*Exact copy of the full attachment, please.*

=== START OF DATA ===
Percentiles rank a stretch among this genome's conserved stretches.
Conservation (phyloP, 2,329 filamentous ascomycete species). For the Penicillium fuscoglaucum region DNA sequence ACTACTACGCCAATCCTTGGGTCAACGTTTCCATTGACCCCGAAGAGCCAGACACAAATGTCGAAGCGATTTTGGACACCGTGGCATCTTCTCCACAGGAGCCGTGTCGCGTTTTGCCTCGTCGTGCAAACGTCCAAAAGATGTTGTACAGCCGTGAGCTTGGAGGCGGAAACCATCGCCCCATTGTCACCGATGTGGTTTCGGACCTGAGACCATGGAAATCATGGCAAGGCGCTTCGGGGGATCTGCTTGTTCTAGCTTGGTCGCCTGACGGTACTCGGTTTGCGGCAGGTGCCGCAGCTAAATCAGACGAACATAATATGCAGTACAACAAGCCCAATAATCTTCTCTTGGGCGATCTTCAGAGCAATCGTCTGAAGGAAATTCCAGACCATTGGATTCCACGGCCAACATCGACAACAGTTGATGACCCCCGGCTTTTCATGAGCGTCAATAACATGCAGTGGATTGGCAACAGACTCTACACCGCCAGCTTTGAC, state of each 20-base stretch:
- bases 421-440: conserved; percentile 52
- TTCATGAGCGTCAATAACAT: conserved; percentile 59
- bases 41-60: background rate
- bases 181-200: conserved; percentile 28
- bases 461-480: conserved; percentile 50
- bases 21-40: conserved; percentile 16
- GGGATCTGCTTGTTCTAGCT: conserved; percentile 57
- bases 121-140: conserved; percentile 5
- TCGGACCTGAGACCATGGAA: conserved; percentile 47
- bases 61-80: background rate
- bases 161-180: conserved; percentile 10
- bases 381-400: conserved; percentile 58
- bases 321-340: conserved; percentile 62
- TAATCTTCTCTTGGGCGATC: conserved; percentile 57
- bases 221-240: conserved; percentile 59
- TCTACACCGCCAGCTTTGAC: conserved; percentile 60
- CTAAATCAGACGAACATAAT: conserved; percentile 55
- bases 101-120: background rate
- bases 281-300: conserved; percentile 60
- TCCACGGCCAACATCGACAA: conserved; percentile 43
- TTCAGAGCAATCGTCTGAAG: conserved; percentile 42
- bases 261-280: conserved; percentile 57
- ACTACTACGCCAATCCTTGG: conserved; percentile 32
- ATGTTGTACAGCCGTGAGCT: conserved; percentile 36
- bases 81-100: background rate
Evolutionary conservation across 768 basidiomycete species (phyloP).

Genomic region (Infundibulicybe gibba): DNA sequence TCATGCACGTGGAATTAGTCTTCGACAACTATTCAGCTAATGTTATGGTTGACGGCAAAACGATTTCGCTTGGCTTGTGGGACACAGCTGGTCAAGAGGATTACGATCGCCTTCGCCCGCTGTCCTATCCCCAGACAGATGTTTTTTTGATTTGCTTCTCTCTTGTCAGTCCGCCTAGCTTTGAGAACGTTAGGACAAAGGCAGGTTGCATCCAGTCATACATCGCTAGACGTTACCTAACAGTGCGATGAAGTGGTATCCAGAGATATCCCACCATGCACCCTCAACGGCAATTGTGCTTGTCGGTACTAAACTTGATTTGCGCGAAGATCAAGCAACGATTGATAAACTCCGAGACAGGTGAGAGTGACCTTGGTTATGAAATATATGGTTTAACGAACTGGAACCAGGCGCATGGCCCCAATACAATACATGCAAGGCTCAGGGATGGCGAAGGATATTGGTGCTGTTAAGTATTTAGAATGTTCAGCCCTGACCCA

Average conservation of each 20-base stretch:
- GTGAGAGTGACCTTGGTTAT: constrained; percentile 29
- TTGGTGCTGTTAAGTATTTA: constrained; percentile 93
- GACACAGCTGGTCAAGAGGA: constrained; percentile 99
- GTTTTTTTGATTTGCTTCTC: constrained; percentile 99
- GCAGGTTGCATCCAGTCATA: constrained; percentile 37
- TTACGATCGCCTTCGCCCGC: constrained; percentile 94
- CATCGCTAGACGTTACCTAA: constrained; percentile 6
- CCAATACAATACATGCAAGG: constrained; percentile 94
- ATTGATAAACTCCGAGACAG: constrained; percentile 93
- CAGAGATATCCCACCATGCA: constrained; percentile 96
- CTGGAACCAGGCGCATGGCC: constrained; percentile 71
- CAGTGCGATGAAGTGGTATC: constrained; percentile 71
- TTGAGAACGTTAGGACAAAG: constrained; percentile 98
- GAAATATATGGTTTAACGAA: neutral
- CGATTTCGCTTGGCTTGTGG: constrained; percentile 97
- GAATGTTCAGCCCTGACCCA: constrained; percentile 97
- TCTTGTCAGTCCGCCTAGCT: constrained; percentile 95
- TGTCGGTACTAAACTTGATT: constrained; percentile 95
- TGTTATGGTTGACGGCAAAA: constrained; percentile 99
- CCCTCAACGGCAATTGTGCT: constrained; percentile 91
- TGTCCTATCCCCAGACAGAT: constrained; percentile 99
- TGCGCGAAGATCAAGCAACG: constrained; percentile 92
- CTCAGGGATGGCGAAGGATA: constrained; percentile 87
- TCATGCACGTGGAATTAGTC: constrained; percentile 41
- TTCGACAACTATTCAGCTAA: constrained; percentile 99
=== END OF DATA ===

Percentiles rank a stretch among this genome's conserved stretches.
Conservation (phyloP, 2,329 filamentous ascomycete species). For the Penicillium fuscoglaucum region DNA sequence ACTACTACGCCAATCCTTGGGTCAACGTTTCCATTGACCCCGAAGAGCCAGACACAAATGTCGAAGCGATTTTGGACACCGTGGCATCTTCTCCACAGGAGCCGTGTCGCGTTTTGCCTCGTCGTGCAAACGTCCAAAAGATGTTGTACAGCCGTGAGCTTGGAGGCGGAAACCATCGCCCCATTGTCACCGATGTGGTTTCGGACCTGAGACCATGGAAATCATGGCAAGGCGCTTCGGGGGATCTGCTTGTTCTAGCTTGGTCGCCTGACGGTACTCGGTTTGCGGCAGGTGCCGCAGCTAAATCAGACGAACATAATATGCAGTACAACAAGCCCAATAATCTTCTCTTGGGCGATCTTCAGAGCAATCGTCTGAAGGAAATTCCAGACCATTGGATTCCACGGCCAACATCGACAACAGTTGATGACCCCCGGCTTTTCATGAGCGTCAATAACATGCAGTGGATTGGCAACAGACTCTACACCGCCAGCTTTGAC, state of each 20-base stretch:
- bases 421-440: conserved; percentile 52
- TTCATGAGCGTCAATAACAT: conserved; percentile 59
- bases 41-60: background rate
- bases 181-200: conserved; percentile 28
- bases 461-480: conserved; percentile 50
- bases 21-40: conserved; percentile 16
- GGGATCTGCTTGTTCTAGCT: conserved; percentile 57
- bases 121-140: conserved; percentile 5
- TCGGACCTGAGACCATGGAA: conserved; percentile 47
- bases 61-80: background rate
- bases 161-180: conserved; percentile 10
- bases 381-400: conserved; percentile 58
- bases 321-340: conserved; percentile 62
- TAATCTTCTCTTGGGCGATC: conserved; percentile 57
- bases 221-240: conserved; percentile 59
- TCTACACCGCCAGCTTTGAC: conserved; percentile 60
- CTAAATCAGACGAACATAAT: conserved; percentile 55
- bases 101-120: background rate
- bases 281-300: conserved; percentile 60
- TCCACGGCCAACATCGACAA: conserved; percentile 43
- TTCAGAGCAATCGTCTGAAG: conserved; percentile 42
- bases 261-280: conserved; percentile 57
- ACTACTACGCCAATCCTTGG: conserved; percentile 32
- ATGTTGTACAGCCGTGAGCT: conserved; percentile 36
- bases 81-100: background rate
Evolutionary conservation across 768 basidiomycete species (phyloP).

Genomic region (Infundibulicybe gibba): DNA sequence TCATGCACGTGGAATTAGTCTTCGACAACTATTCAGCTAATGTTATGGTTGACGGCAAAACGATTTCGCTTGGCTTGTGGGACACAGCTGGTCAAGAGGATTACGATCGCCTTCGCCCGCTGTCCTATCCCCAGACAGATGTTTTTTTGATTTGCTTCTCTCTTGTCAGTCCGCCTAGCTTTGAGAACGTTAGGACAAAGGCAGGTTGCATCCAGTCATACATCGCTAGACGTTACCTAACAGTGCGATGAAGTGGTATCCAGAGATATCCCACCATGCACCCTCAACGGCAATTGTGCTTGTCGGTACTAAACTTGATTTGCGCGAAGATCAAGCAACGATTGATAAACTCCGAGACAGGTGAGAGTGACCTTGGTTATGAAATATATGGTTTAACGAACTGGAACCAGGCGCATGGCCCCAATACAATACATGCAAGGCTCAGGGATGGCGAAGGATATTGGTGCTGTTAAGTATTTAGAATGTTCAGCCCTGACCCA

Average conservation of each 20-base stretch:
- GTGAGAGTGACCTTGGTTAT: constrained; percentile 29
- TTGGTGCTGTTAAGTATTTA: constrained; percentile 93
- GACACAGCTGGTCAAGAGGA: constrained; percentile 99
- GTTTTTTTGATTTGCTTCTC: constrained; percentile 99
- GCAGGTTGCATCCAGTCATA: constrained; percentile 37
- TTACGATCGCCTTCGCCCGC: constrained; percentile 94
- CATCGCTAGACGTTACCTAA: constrained; percentile 6
- CCAATACAATACATGCAAGG: constrained; percentile 94
- ATTGATAAACTCCGAGACAG: constrained; percentile 93
- CAGAGATATCCCACCATGCA: constrained; percentile 96
- CTGGAACCAGGCGCATGGCC: constrained; percentile 71
- CAGTGCGATGAAGTGGTATC: constrained; percentile 71
- TTGAGAACGTTAGGACAAAG: constrained; percentile 98
- GAAATATATGGTTTAACGAA: neutral
- CGATTTCGCTTGGCTTGTGG: constrained; percentile 97
- GAATGTTCAGCCCTGACCCA: constrained; percentile 97
- TCTTGTCAGTCCGCCTAGCT: constrained; percentile 95
- TGTCGGTACTAAACTTGATT: constrained; percentile 95
- TGTTATGGTTGACGGCAAAA: constrained; percentile 99
- CCCTCAACGGCAATTGTGCT: constrained; percentile 91
- TGTCCTATCCCCAGACAGAT: constrained; percentile 99
- TGCGCGAAGATCAAGCAACG: constrained; percentile 92
- CTCAGGGATGGCGAAGGATA: constrained; percentile 87
- TCATGCACGTGGAATTAGTC: constrained; percentile 41
- TTCGACAACTATTCAGCTAA: constrained; percentile 99